Mia Fuller, Ph.D. Berkeley, is Associate Professor of Italian Studies. She is a cultural anthropologist and urban-architectural historian whose research concerns the interplays of physical space with political power.
She has published extensively on architecture and city planning in the Italian colonies, winning the International Planning History Society book prize for Moderns Abroad: Architecture, Cities, and Italian Imperialism. She continues to write on Libya and the legacies of Italian colonialism there (for example: “Libyan Genocide 2.0: Today’s Conflict in Light of a Colonial Past“). She has also written about how Eritrea capitalizes on the built environment Italians left behind (here), and the historiography of Italian architecture and the arts under fascism (here). (You can find some of her other articles and short pieces as pdfs on Academia.edu.)
Professor Fuller is currently completing work on a book on the force (or lack of force) of old fascist symbols that still exist in Italy, especially in the Pontine Marshes area, where Mussolini’s largest land-reclamation project took place in the 1930s, entailing the construction of five new towns and fourteen villages, and the settlement of over 3,000 families. This is a long-term project involving intermittent ethnographic fieldwork – started twenty years ago – as well as memory studies, the historical sociology of migration, oral history, and theories of monumentality.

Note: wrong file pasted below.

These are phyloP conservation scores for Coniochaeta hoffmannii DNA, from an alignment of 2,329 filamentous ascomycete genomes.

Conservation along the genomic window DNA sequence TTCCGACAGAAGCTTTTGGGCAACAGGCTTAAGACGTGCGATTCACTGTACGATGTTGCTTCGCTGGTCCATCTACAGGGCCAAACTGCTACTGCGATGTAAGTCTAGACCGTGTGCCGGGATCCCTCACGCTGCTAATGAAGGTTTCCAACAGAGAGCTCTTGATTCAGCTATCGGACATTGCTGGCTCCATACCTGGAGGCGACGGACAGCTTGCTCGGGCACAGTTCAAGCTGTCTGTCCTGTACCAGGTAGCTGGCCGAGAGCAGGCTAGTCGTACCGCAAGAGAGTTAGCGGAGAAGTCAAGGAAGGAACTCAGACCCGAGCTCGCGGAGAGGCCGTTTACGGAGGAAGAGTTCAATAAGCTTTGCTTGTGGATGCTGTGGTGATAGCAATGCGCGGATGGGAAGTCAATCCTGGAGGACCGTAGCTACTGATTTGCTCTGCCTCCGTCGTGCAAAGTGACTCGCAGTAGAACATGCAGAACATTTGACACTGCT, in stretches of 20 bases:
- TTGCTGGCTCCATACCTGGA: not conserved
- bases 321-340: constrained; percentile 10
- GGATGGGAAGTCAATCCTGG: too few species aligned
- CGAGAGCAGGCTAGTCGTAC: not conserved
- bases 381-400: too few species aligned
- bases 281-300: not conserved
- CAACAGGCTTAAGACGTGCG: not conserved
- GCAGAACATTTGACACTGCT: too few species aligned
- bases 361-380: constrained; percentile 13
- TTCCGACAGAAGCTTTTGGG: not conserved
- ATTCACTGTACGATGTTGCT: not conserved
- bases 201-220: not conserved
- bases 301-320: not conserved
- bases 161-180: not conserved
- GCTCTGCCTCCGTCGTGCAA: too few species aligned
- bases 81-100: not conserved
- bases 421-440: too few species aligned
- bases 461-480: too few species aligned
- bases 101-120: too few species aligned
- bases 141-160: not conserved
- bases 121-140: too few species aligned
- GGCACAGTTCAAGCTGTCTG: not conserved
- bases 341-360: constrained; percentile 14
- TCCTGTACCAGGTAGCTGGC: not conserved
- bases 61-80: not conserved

Her multi-disciplinary methods shape her teaching and graduate supervision as well. Her undergraduate courses are in Italian cultural history and anthropology, focusing, for instance, on Italy’s South through a detailed reading (in Italian) of Carlo Levi’s Cristo si è fermato a Eboli, or Mafia films (in English). With graduate students in Italian Studies and other fields, she works primarily on colonialism and postcolonialism, cultural anthropology and geography, Italian fascist and colonial history, Mediterranean Studies, Italy’s South, architectural history, and urban studies.
For a complete bibliography of publications, click here.